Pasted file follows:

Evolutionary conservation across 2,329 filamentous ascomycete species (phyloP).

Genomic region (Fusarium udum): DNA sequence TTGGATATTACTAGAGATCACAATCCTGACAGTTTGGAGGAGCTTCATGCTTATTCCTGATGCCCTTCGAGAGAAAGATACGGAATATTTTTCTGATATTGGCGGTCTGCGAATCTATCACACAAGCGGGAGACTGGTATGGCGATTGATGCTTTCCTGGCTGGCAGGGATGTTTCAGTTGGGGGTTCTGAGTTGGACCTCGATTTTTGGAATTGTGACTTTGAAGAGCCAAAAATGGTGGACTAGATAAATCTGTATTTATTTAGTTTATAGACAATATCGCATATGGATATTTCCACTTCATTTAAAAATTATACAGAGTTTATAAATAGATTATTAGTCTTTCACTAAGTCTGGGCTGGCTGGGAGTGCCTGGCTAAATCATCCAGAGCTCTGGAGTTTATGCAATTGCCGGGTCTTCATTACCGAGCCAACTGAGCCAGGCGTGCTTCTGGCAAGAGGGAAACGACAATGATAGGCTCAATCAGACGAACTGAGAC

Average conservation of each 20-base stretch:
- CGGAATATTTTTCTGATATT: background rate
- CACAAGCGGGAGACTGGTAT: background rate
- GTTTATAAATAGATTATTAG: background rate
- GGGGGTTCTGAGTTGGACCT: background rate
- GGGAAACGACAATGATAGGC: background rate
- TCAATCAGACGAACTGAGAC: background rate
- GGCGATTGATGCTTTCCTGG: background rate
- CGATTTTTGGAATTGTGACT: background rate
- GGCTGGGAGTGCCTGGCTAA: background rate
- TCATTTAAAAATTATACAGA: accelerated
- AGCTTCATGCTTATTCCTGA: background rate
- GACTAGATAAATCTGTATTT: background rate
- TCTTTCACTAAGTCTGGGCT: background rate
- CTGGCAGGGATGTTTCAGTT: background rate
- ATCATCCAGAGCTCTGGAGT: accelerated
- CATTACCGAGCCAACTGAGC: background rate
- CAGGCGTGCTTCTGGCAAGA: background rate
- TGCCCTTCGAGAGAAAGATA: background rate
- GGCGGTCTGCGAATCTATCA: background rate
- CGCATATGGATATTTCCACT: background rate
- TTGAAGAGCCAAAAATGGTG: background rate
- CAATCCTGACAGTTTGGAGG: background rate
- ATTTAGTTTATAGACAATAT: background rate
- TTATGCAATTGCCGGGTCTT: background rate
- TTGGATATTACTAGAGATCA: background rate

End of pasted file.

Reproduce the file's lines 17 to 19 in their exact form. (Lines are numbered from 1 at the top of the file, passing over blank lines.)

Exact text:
- CTGGCAGGGATGTTTCAGTT: background rate
- ATCATCCAGAGCTCTGGAGT: accelerated
- CATTACCGAGCCAACTGAGC: background rate